Wednesday, October 10, 2012

AA Pilots Up the Ante

Sheila Heen, from Harvard Law School, discussed a possible slow down by American Airlines pilots as a negotiating tool on Marketplace this morning.
...the pilots' tactics may be working, "the pilots are actually doing a reasonably good job of bringing other players into the negotiation by saying, 'look, other people here are on our side, and those other people also have decision making power because they can choose to fly with someone else.'"

Toward the end she points out that each side is testing the other's BATNA (Best Alternative To A Negotiated Agreement). Our Managerial Economics students will recognize this as their 'disagreement value.' If you know what this is, you know how much you can expect to take away from the negotiations.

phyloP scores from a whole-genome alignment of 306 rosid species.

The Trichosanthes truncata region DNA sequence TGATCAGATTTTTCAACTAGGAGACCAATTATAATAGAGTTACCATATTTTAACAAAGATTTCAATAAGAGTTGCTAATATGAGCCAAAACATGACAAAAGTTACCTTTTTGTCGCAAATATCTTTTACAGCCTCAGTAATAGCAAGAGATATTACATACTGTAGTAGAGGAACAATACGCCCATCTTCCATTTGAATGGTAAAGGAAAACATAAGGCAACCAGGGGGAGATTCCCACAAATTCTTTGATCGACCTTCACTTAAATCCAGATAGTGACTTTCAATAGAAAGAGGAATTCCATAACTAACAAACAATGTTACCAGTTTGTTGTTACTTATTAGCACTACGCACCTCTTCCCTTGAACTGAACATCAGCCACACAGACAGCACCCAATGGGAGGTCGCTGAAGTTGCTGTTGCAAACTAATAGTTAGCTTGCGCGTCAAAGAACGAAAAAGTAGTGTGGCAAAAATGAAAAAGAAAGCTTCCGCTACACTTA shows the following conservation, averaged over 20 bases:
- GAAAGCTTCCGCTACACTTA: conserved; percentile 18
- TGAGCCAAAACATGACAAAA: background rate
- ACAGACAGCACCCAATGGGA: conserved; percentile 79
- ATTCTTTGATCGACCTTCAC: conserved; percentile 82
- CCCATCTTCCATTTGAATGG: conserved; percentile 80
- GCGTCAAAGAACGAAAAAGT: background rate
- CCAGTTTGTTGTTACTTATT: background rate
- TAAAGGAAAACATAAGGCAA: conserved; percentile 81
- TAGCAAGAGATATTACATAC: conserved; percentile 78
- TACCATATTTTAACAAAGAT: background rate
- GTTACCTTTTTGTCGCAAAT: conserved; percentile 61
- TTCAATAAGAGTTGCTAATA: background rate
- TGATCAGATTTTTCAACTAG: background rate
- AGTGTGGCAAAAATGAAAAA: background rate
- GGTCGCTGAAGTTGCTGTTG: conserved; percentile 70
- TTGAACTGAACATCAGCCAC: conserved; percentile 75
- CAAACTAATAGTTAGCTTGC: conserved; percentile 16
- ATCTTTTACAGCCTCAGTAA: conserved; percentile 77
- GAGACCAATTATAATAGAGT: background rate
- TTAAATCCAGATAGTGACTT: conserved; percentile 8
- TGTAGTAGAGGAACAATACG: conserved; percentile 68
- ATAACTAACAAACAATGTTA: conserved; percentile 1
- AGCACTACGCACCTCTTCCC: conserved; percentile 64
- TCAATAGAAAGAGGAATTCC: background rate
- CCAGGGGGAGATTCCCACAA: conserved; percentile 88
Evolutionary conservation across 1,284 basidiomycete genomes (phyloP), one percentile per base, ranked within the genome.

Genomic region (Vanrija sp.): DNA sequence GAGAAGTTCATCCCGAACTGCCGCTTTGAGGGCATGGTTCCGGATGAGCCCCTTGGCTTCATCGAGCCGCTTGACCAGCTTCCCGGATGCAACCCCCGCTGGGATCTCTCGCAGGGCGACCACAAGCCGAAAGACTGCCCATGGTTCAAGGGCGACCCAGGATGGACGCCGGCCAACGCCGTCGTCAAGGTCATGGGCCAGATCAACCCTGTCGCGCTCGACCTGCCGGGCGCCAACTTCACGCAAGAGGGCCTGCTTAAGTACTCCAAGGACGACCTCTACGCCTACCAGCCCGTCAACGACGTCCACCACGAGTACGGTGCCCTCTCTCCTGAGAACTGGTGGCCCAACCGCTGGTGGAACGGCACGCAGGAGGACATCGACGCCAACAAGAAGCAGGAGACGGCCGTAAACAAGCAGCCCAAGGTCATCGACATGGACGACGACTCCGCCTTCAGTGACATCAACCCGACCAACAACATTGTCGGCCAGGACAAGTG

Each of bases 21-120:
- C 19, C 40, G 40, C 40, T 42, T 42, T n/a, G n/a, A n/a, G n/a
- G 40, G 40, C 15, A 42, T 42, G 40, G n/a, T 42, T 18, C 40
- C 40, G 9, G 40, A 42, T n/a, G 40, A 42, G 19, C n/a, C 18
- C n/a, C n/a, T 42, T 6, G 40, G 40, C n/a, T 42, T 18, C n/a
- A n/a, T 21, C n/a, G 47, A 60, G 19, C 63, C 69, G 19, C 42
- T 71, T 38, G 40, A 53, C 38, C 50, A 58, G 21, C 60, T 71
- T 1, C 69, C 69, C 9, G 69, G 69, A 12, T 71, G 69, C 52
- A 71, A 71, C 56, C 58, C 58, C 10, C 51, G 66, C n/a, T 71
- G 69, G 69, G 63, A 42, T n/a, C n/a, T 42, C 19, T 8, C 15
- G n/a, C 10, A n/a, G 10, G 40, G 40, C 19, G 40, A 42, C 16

1 comment:

  1. The pilots’ best alternative to a negotiated agreement, or outside option, is their salary and contract with the airline which won’t change or decrease in value. However, for AA the outside option of upset passengers that can complain about the delays and who can easily switch carriers not only damages the airline’s image but also its bottom line. “To improve you bargaining position, improve your outside option, or decrease that of your opponent (Froeb 2014:190).” The pilots have been able to fittingly apply the second part of this statement to the negotiations because the airline has much more to lose from a long drawn out disagreement. The opportunity cost for the airline is immense as compared to the status quo of the pilots’ contracts. “By changing the alternatives to agreement for Management […], the Union can increase Management’s willingness to reach agreement (Froeb, 2014:191).” Hence, prolonged negotiations may only serve the pilots because when seasonal peaks in air travel draw closer the airline will have even more to lose.

    Froeb, McCann, Ward, Shor: (2014) Managerial Economics. A Problem Solving Approach,
    Ohio: South Western Cengage Learning